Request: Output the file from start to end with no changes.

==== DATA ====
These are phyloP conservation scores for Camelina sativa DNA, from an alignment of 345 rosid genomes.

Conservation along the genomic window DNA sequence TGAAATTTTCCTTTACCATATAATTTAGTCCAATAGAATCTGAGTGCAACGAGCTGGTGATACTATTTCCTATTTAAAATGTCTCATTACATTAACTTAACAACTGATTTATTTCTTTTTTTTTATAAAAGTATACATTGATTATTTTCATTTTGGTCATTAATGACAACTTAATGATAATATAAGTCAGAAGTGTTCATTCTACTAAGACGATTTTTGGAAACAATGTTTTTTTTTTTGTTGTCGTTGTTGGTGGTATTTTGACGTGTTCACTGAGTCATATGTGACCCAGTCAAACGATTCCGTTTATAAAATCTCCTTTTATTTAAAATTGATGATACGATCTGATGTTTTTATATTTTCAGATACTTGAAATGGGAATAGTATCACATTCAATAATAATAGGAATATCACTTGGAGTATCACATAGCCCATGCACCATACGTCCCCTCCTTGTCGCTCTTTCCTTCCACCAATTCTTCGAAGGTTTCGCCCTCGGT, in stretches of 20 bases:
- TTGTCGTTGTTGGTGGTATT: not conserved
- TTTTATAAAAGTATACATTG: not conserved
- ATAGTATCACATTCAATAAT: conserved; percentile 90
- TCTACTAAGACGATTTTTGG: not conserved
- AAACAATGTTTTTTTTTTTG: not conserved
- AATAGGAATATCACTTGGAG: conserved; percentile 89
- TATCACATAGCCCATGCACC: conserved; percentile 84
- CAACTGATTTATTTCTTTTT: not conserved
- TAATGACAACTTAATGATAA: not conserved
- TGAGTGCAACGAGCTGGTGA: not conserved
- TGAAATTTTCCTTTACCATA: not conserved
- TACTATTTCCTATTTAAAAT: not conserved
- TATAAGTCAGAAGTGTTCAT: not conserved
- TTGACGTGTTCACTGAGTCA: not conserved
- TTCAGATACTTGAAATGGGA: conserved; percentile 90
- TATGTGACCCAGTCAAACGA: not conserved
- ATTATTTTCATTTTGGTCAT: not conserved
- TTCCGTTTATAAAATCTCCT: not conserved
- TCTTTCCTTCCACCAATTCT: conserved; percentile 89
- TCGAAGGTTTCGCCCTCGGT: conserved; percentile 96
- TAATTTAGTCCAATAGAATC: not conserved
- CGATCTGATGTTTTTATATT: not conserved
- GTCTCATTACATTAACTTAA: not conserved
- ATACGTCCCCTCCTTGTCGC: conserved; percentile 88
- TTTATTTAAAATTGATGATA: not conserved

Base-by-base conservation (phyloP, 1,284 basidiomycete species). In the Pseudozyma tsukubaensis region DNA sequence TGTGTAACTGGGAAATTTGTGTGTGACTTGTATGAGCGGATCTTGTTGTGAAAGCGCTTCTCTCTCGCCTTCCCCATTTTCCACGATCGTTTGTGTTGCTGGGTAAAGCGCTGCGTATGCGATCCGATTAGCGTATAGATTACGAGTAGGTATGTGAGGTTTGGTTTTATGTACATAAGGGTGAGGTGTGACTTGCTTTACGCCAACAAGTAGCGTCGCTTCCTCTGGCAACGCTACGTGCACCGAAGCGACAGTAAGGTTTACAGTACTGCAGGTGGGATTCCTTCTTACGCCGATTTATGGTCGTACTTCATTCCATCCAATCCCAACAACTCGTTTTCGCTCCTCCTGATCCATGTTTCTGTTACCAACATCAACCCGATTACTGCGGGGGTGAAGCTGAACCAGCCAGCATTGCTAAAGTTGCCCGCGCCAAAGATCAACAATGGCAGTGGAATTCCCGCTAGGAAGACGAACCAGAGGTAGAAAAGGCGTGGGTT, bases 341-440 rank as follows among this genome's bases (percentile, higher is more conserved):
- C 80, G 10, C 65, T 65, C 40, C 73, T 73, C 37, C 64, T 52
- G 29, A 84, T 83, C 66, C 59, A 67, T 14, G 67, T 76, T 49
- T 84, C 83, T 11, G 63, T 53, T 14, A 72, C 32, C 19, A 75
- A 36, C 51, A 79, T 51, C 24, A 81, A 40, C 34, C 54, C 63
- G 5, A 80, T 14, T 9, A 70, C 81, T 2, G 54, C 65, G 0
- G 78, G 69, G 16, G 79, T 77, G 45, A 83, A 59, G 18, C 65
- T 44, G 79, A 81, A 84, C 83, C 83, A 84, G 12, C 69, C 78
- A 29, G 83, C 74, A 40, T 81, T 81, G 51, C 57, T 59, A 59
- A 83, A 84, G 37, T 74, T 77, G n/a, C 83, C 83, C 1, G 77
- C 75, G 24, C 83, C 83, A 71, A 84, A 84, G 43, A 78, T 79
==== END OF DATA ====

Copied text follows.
These are phyloP conservation scores for Camelina sativa DNA, from an alignment of 345 rosid genomes.

Conservation along the genomic window DNA sequence TGAAATTTTCCTTTACCATATAATTTAGTCCAATAGAATCTGAGTGCAACGAGCTGGTGATACTATTTCCTATTTAAAATGTCTCATTACATTAACTTAACAACTGATTTATTTCTTTTTTTTTATAAAAGTATACATTGATTATTTTCATTTTGGTCATTAATGACAACTTAATGATAATATAAGTCAGAAGTGTTCATTCTACTAAGACGATTTTTGGAAACAATGTTTTTTTTTTTGTTGTCGTTGTTGGTGGTATTTTGACGTGTTCACTGAGTCATATGTGACCCAGTCAAACGATTCCGTTTATAAAATCTCCTTTTATTTAAAATTGATGATACGATCTGATGTTTTTATATTTTCAGATACTTGAAATGGGAATAGTATCACATTCAATAATAATAGGAATATCACTTGGAGTATCACATAGCCCATGCACCATACGTCCCCTCCTTGTCGCTCTTTCCTTCCACCAATTCTTCGAAGGTTTCGCCCTCGGT, in stretches of 20 bases:
- TTGTCGTTGTTGGTGGTATT: not conserved
- TTTTATAAAAGTATACATTG: not conserved
- ATAGTATCACATTCAATAAT: conserved; percentile 90
- TCTACTAAGACGATTTTTGG: not conserved
- AAACAATGTTTTTTTTTTTG: not conserved
- AATAGGAATATCACTTGGAG: conserved; percentile 89
- TATCACATAGCCCATGCACC: conserved; percentile 84
- CAACTGATTTATTTCTTTTT: not conserved
- TAATGACAACTTAATGATAA: not conserved
- TGAGTGCAACGAGCTGGTGA: not conserved
- TGAAATTTTCCTTTACCATA: not conserved
- TACTATTTCCTATTTAAAAT: not conserved
- TATAAGTCAGAAGTGTTCAT: not conserved
- TTGACGTGTTCACTGAGTCA: not conserved
- TTCAGATACTTGAAATGGGA: conserved; percentile 90
- TATGTGACCCAGTCAAACGA: not conserved
- ATTATTTTCATTTTGGTCAT: not conserved
- TTCCGTTTATAAAATCTCCT: not conserved
- TCTTTCCTTCCACCAATTCT: conserved; percentile 89
- TCGAAGGTTTCGCCCTCGGT: conserved; percentile 96
- TAATTTAGTCCAATAGAATC: not conserved
- CGATCTGATGTTTTTATATT: not conserved
- GTCTCATTACATTAACTTAA: not conserved
- ATACGTCCCCTCCTTGTCGC: conserved; percentile 88
- TTTATTTAAAATTGATGATA: not conserved

Base-by-base conservation (phyloP, 1,284 basidiomycete species). In the Pseudozyma tsukubaensis region DNA sequence TGTGTAACTGGGAAATTTGTGTGTGACTTGTATGAGCGGATCTTGTTGTGAAAGCGCTTCTCTCTCGCCTTCCCCATTTTCCACGATCGTTTGTGTTGCTGGGTAAAGCGCTGCGTATGCGATCCGATTAGCGTATAGATTACGAGTAGGTATGTGAGGTTTGGTTTTATGTACATAAGGGTGAGGTGTGACTTGCTTTACGCCAACAAGTAGCGTCGCTTCCTCTGGCAACGCTACGTGCACCGAAGCGACAGTAAGGTTTACAGTACTGCAGGTGGGATTCCTTCTTACGCCGATTTATGGTCGTACTTCATTCCATCCAATCCCAACAACTCGTTTTCGCTCCTCCTGATCCATGTTTCTGTTACCAACATCAACCCGATTACTGCGGGGGTGAAGCTGAACCAGCCAGCATTGCTAAAGTTGCCCGCGCCAAAGATCAACAATGGCAGTGGAATTCCCGCTAGGAAGACGAACCAGAGGTAGAAAAGGCGTGGGTT, bases 341-440 rank as follows among this genome's bases (percentile, higher is more conserved):
- C 80, G 10, C 65, T 65, C 40, C 73, T 73, C 37, C 64, T 52
- G 29, A 84, T 83, C 66, C 59, A 67, T 14, G 67, T 76, T 49
- T 84, C 83, T 11, G 63, T 53, T 14, A 72, C 32, C 19, A 75
- A 36, C 51, A 79, T 51, C 24, A 81, A 40, C 34, C 54, C 63
- G 5, A 80, T 14, T 9, A 70, C 81, T 2, G 54, C 65, G 0
- G 78, G 69, G 16, G 79, T 77, G 45, A 83, A 59, G 18, C 65
- T 44, G 79, A 81, A 84, C 83, C 83, A 84, G 12, C 69, C 78
- A 29, G 83, C 74, A 40, T 81, T 81, G 51, C 57, T 59, A 59
- A 83, A 84, G 37, T 74, T 77, G n/a, C 83, C 83, C 1, G 77
- C 75, G 24, C 83, C 83, A 71, A 84, A 84, G 43, A 78, T 79